TRINITY — When staffers shut down Community Hospital on Tuesday and moved patients to the Medical Center of Trinity, it was as if they had done it before.
Probably because they had, at least in practice.
"Moving a hospital is like changing the engine of an airplane while it's still in flight," said Nancy Bowen, a consultant with Healthcare Transitions, which was hired to help hospital officials coordinate the move from the New Port Richey hospital. One by one, more than 100 patients were wheeled onto cots and loaded onto waiting ambulances, which took them 51/2 miles to the Trinity campus.
"Nothing can stop, and nothing can go wrong," Bowen said. "It takes months and months of planning, and that's what the staff of this hospital has done."
Though the actual move was completed in a day, the hospital began the process a year ago. Staffers had at least two dress rehearsals moving pretend patients in ambulances and troubleshooting fictional scenarios that they might encounter. They even sent staffers to watch another hospital complete its move.
As part of the planning, staffers divided into teams that dealt with various aspects of a move, from checking transportation routes and coordinating with ambulance services to making sure the soap dispensers and nurse call buttons were in place in each room.
The result was a flawless transition that began in the wee hours of Tuesday, when the nursing director decided the order in which patients should be moved.
It culminated in the cutting of an oversized red ribbon by Robert Frank, who was the first patient admitted to the new hospital. Officials chose him from among a handful of patients deemed healthy enough by their doctors.
"At first I thought they were joking," said the 58-year-old postal clerk from New Port Richey.
Paralyzed years ago in a car accident, he entered the hospital a few days ago for an infection. He deemed the accommodations "state of the art."
"The beds are really comfortable," he said. "I can't wait to go to sleep."
Nursing students from Rasmussen College helped direct traffic down the halls. Once in one of the 236 private rooms, each patient had fresh flowers and an information packet that included how to report any feedback. It even included the cell phone number of hospital CEO Leigh Massengill.
"Everything has been going as planned," said Massengill, who was up well before dawn for the move.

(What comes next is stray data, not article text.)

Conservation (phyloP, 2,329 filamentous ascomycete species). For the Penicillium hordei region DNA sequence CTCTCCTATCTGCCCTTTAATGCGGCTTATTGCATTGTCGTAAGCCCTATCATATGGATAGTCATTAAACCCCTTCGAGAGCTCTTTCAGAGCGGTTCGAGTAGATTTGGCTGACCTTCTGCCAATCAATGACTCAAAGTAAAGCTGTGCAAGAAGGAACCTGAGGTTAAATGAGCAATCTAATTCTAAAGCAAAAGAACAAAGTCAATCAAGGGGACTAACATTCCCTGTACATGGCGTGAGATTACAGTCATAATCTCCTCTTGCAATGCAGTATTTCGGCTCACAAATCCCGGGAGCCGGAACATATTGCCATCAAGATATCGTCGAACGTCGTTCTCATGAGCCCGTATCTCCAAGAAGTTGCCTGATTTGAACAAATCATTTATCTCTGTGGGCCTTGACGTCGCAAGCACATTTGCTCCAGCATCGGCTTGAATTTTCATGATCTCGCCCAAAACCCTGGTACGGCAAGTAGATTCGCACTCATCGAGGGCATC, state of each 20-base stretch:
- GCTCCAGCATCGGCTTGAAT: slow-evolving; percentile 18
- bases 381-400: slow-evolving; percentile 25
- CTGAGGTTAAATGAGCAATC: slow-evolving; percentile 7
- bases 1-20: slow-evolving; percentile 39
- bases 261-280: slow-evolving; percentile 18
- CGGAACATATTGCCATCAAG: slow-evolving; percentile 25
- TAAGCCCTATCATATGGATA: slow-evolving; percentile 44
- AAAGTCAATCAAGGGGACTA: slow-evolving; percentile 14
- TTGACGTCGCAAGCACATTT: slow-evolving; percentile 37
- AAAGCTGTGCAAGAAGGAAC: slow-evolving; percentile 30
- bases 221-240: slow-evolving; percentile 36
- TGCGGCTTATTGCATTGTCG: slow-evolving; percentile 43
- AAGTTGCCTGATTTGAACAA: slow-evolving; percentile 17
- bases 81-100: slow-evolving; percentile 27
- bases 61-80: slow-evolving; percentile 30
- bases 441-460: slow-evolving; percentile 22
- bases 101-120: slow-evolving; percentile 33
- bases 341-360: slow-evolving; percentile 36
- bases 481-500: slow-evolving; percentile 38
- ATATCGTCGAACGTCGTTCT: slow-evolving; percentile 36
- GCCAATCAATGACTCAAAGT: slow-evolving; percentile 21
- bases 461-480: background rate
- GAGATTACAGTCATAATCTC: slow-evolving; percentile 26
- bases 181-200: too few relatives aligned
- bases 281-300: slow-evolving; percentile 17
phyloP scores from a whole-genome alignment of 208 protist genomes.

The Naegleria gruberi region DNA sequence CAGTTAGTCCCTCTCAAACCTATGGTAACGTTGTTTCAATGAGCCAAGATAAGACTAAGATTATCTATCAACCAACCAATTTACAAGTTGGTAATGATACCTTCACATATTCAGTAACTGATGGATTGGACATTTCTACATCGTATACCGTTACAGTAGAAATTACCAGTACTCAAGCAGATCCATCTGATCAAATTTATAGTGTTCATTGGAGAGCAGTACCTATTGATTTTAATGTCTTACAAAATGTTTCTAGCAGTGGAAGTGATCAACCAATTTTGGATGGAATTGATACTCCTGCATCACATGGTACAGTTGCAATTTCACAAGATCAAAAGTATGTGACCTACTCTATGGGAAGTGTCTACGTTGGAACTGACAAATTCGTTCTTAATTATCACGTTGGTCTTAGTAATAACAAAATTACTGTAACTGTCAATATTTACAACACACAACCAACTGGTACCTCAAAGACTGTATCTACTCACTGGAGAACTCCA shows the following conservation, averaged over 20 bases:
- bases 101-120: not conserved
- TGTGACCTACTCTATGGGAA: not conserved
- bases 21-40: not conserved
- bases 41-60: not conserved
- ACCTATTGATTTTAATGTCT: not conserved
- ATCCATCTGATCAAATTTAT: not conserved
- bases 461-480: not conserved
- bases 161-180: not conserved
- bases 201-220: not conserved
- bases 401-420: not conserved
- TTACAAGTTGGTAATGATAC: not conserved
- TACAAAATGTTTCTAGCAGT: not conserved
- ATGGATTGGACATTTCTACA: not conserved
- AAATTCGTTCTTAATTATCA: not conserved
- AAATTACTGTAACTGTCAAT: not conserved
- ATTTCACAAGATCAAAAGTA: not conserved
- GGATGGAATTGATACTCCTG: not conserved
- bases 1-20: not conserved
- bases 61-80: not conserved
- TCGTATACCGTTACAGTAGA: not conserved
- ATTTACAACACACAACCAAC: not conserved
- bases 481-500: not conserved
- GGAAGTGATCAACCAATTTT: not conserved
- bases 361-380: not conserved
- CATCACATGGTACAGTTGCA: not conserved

As of 12:30 p.m., 70 patients and one baby had been moved. By 3:30 p.m., all but three of the 112 patients were in the new hospital.
Bowen, who helped in the move of Walter Reed Army Medical Center last year to two facilities in Maryland and Virginia, said moving a hospital has to be broken down into manageable chunks.
"If you think about picking up and moving, it's almost overwhelming," she said. "This team did an excellent job making sure nothing fell through the cracks."
In addition to news crews, the hospital had another audience. A team from University Medical Center of Princeton in New Jersey sent crews to observe and take away lessons for its upcoming move to a new campus in May. Trinity staffers also visited a hospital in Virginia last year to observe its move.
Crews covered up the main entrance sign at Community Hospital, which was once considered state of the art when it opened in 1971. Massengill said the staff likely would have some sort of decommissioning ceremony for the old hospital, though part of it will continue to provide psychiatric services as well as physical and occupational therapy.
"Some people have spent their entire careers there," Massengill said. "They need a sense of closure. There's a lot of emotion."
Staffers have been anticipating the new hospital opening since 2002. That's when Community won a legal battle with rival Morton Plant North Bay to move to the Trinity area, which is home to million dollar homes and strategically located near the borders of Pasco, Pinellas and Hillsborough counties.
The hospital, owned by for-profit Healthcare Corporation of America of Nashville, was supposed to have opened late in 2011, but inspections from state regulators delayed it for a few months.
Non-profit rival North Bay, which recommitted itself to caring for New Port Richey as the city's only hospital, embarked on a massive expansion that involved nearly doubling its size, expanding its emergency room and cardiac care. Last year it broke ground on new, larger operating rooms. Executive say they are already starting to examine the need for a larger emergency room to handle the influx of patients created by Trinity's move.
"We started seeing an increase in traffic a little bit early yesterday," said Hal Ziecheck, North Bay's chief operating officer. He said the ER normally sees 80 to 90 patients a day but reported 116 on Monday. As of 1 p.m. Tuesday, 70 patients had visited the ER since midnight.
"Our hospital is filling up, and we're prepared," he said.
North Bay recently stepped up its marketing by taking out billboards in the New Port Richey area.
It also started a new website: